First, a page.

The Lord's Supper is symbolized by a chalice of wine with the host rising above the cup.
The Communion Chalice used during the Eucharist contains Wine mixed with water.  The priest holds the cup up before the congregation and recites the words of consecration.  "This is my body which will be given for you."  "This is my blood which will be given for you."
This is the moment when members of the Catholic faith believe the host and the wine actually become Christ's body and blood.
This is the most important ritual within the Catholic faith.  The Communion Chalice is one of the most richly decorated objects within the church treasury.  A Communion Chalice is generally made of gold and/or silver and encrusted with semi precious stones or scenes relating to the Eucharist.

Matthew refers to the Chalice in his Gospel (Matt. 26:27):" Then he took the cup, gave thanks and offered it to them, saying, "Drink from it, all of you. 28 This is my blood of the(n) covenant, which is poured out for many for the forgiveness of sins. 29 I tell you, I will not drink of this fruit of the vine from now on until that day when I drink it anew with you in my Father's kingdom."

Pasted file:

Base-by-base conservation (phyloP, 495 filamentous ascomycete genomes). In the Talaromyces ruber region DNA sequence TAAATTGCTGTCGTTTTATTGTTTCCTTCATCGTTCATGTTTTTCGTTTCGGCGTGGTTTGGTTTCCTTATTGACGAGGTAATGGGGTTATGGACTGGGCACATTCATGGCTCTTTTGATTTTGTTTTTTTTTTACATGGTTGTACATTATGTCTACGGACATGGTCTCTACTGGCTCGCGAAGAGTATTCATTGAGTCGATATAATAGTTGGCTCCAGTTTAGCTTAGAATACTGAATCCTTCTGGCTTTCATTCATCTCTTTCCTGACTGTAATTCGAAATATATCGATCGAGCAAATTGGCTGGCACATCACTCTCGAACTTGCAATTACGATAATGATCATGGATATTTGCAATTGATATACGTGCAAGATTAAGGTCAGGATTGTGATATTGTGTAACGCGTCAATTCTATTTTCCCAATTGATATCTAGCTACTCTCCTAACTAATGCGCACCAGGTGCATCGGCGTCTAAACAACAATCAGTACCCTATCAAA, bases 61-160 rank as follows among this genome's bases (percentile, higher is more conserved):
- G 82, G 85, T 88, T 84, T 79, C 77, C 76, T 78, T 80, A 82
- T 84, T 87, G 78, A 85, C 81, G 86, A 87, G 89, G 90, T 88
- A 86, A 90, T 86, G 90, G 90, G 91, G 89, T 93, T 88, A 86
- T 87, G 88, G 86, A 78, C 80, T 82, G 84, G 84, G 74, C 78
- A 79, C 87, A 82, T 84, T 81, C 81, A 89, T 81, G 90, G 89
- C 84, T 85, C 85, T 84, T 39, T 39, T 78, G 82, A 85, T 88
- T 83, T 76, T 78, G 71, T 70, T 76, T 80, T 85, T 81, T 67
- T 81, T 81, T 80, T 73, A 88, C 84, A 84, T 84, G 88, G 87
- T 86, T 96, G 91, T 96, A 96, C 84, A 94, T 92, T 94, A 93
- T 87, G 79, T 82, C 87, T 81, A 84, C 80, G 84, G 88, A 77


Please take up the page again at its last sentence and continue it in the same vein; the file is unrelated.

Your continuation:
Other First Communion symbols may include the traditional dress of white (girls in white dresses with veils and boys in white shirts and pants) to symbolize the purity of receiving First Communion.
While there are no official First Holy Communion songs, those that are sung generally honor Mary the mother of Christ.  The First Holy Communion for children and adults generally takes place in the spring.  For RCIA on Holy Saturday: for children generally in the days after Easter through the month of May.  As May is traditionally considered 'Mary's month', First Communion also often includes references to Mary the Most Holy Mother.  Rosaries or Miraculous Medals are traditional gifts for the First Communicate of any age.